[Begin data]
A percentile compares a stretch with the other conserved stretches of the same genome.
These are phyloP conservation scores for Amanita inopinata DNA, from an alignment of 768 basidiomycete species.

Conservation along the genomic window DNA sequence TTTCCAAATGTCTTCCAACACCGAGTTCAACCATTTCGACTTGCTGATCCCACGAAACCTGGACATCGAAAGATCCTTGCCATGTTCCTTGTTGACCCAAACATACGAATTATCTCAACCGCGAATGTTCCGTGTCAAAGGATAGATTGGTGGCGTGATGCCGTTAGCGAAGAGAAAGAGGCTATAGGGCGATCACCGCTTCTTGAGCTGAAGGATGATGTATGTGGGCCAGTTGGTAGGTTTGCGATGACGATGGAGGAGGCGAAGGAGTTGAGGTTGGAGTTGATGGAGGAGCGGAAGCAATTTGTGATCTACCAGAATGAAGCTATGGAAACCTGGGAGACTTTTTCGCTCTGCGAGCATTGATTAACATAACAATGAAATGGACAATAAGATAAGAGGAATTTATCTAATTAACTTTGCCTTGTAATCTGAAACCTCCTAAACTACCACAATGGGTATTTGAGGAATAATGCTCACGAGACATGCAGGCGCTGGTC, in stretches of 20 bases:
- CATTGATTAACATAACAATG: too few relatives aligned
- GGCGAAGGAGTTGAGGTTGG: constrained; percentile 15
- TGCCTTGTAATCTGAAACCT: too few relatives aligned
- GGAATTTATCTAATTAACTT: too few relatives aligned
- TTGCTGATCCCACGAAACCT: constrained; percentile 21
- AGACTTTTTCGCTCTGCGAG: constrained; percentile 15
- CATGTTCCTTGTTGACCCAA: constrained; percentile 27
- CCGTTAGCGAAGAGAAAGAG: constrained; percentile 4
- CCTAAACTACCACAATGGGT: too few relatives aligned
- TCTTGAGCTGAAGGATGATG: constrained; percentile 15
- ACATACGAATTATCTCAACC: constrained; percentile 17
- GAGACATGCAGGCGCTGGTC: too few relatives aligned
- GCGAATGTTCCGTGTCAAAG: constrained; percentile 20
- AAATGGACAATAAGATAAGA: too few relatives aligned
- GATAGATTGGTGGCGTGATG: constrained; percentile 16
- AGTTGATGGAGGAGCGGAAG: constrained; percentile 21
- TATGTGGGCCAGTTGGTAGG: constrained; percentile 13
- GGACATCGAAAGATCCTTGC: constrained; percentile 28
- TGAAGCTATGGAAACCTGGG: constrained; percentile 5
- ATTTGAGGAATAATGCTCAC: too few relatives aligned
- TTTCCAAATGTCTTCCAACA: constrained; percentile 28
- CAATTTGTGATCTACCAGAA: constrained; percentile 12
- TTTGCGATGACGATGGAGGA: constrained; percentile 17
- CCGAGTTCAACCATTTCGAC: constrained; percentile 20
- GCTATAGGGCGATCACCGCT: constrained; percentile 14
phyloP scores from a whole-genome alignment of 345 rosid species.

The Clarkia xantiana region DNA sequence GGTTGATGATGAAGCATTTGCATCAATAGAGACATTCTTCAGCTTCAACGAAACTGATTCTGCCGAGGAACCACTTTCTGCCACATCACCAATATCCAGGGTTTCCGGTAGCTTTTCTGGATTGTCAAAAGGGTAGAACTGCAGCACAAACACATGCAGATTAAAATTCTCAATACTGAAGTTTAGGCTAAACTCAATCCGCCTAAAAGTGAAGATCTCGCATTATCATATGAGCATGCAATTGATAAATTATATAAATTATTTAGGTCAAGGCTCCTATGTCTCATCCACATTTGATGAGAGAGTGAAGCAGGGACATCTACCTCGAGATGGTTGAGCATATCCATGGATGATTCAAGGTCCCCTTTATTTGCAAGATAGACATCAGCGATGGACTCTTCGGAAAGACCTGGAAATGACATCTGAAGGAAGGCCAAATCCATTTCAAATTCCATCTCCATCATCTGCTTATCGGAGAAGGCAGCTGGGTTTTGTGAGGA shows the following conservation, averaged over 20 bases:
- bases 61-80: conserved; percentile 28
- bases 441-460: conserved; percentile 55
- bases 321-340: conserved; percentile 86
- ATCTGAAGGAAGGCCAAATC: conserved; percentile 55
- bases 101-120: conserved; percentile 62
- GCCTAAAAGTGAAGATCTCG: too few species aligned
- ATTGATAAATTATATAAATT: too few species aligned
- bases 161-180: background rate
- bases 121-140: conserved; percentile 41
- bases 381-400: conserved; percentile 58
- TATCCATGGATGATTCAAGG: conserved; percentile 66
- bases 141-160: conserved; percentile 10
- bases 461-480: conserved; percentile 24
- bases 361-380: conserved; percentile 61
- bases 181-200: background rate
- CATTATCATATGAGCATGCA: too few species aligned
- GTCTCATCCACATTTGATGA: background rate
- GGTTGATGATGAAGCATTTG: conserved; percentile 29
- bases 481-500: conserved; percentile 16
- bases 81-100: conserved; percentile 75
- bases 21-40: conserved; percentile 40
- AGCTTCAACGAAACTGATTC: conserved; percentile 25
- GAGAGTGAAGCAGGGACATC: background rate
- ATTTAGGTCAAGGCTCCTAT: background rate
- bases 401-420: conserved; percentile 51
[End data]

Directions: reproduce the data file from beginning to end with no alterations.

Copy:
A percentile compares a stretch with the other conserved stretches of the same genome.
These are phyloP conservation scores for Amanita inopinata DNA, from an alignment of 768 basidiomycete species.

Conservation along the genomic window DNA sequence TTTCCAAATGTCTTCCAACACCGAGTTCAACCATTTCGACTTGCTGATCCCACGAAACCTGGACATCGAAAGATCCTTGCCATGTTCCTTGTTGACCCAAACATACGAATTATCTCAACCGCGAATGTTCCGTGTCAAAGGATAGATTGGTGGCGTGATGCCGTTAGCGAAGAGAAAGAGGCTATAGGGCGATCACCGCTTCTTGAGCTGAAGGATGATGTATGTGGGCCAGTTGGTAGGTTTGCGATGACGATGGAGGAGGCGAAGGAGTTGAGGTTGGAGTTGATGGAGGAGCGGAAGCAATTTGTGATCTACCAGAATGAAGCTATGGAAACCTGGGAGACTTTTTCGCTCTGCGAGCATTGATTAACATAACAATGAAATGGACAATAAGATAAGAGGAATTTATCTAATTAACTTTGCCTTGTAATCTGAAACCTCCTAAACTACCACAATGGGTATTTGAGGAATAATGCTCACGAGACATGCAGGCGCTGGTC, in stretches of 20 bases:
- CATTGATTAACATAACAATG: too few relatives aligned
- GGCGAAGGAGTTGAGGTTGG: constrained; percentile 15
- TGCCTTGTAATCTGAAACCT: too few relatives aligned
- GGAATTTATCTAATTAACTT: too few relatives aligned
- TTGCTGATCCCACGAAACCT: constrained; percentile 21
- AGACTTTTTCGCTCTGCGAG: constrained; percentile 15
- CATGTTCCTTGTTGACCCAA: constrained; percentile 27
- CCGTTAGCGAAGAGAAAGAG: constrained; percentile 4
- CCTAAACTACCACAATGGGT: too few relatives aligned
- TCTTGAGCTGAAGGATGATG: constrained; percentile 15
- ACATACGAATTATCTCAACC: constrained; percentile 17
- GAGACATGCAGGCGCTGGTC: too few relatives aligned
- GCGAATGTTCCGTGTCAAAG: constrained; percentile 20
- AAATGGACAATAAGATAAGA: too few relatives aligned
- GATAGATTGGTGGCGTGATG: constrained; percentile 16
- AGTTGATGGAGGAGCGGAAG: constrained; percentile 21
- TATGTGGGCCAGTTGGTAGG: constrained; percentile 13
- GGACATCGAAAGATCCTTGC: constrained; percentile 28
- TGAAGCTATGGAAACCTGGG: constrained; percentile 5
- ATTTGAGGAATAATGCTCAC: too few relatives aligned
- TTTCCAAATGTCTTCCAACA: constrained; percentile 28
- CAATTTGTGATCTACCAGAA: constrained; percentile 12
- TTTGCGATGACGATGGAGGA: constrained; percentile 17
- CCGAGTTCAACCATTTCGAC: constrained; percentile 20
- GCTATAGGGCGATCACCGCT: constrained; percentile 14
phyloP scores from a whole-genome alignment of 345 rosid species.

The Clarkia xantiana region DNA sequence GGTTGATGATGAAGCATTTGCATCAATAGAGACATTCTTCAGCTTCAACGAAACTGATTCTGCCGAGGAACCACTTTCTGCCACATCACCAATATCCAGGGTTTCCGGTAGCTTTTCTGGATTGTCAAAAGGGTAGAACTGCAGCACAAACACATGCAGATTAAAATTCTCAATACTGAAGTTTAGGCTAAACTCAATCCGCCTAAAAGTGAAGATCTCGCATTATCATATGAGCATGCAATTGATAAATTATATAAATTATTTAGGTCAAGGCTCCTATGTCTCATCCACATTTGATGAGAGAGTGAAGCAGGGACATCTACCTCGAGATGGTTGAGCATATCCATGGATGATTCAAGGTCCCCTTTATTTGCAAGATAGACATCAGCGATGGACTCTTCGGAAAGACCTGGAAATGACATCTGAAGGAAGGCCAAATCCATTTCAAATTCCATCTCCATCATCTGCTTATCGGAGAAGGCAGCTGGGTTTTGTGAGGA shows the following conservation, averaged over 20 bases:
- bases 61-80: conserved; percentile 28
- bases 441-460: conserved; percentile 55
- bases 321-340: conserved; percentile 86
- ATCTGAAGGAAGGCCAAATC: conserved; percentile 55
- bases 101-120: conserved; percentile 62
- GCCTAAAAGTGAAGATCTCG: too few species aligned
- ATTGATAAATTATATAAATT: too few species aligned
- bases 161-180: background rate
- bases 121-140: conserved; percentile 41
- bases 381-400: conserved; percentile 58
- TATCCATGGATGATTCAAGG: conserved; percentile 66
- bases 141-160: conserved; percentile 10
- bases 461-480: conserved; percentile 24
- bases 361-380: conserved; percentile 61
- bases 181-200: background rate
- CATTATCATATGAGCATGCA: too few species aligned
- GTCTCATCCACATTTGATGA: background rate
- GGTTGATGATGAAGCATTTG: conserved; percentile 29
- bases 481-500: conserved; percentile 16
- bases 81-100: conserved; percentile 75
- bases 21-40: conserved; percentile 40
- AGCTTCAACGAAACTGATTC: conserved; percentile 25
- GAGAGTGAAGCAGGGACATC: background rate
- ATTTAGGTCAAGGCTCCTAT: background rate
- bases 401-420: conserved; percentile 51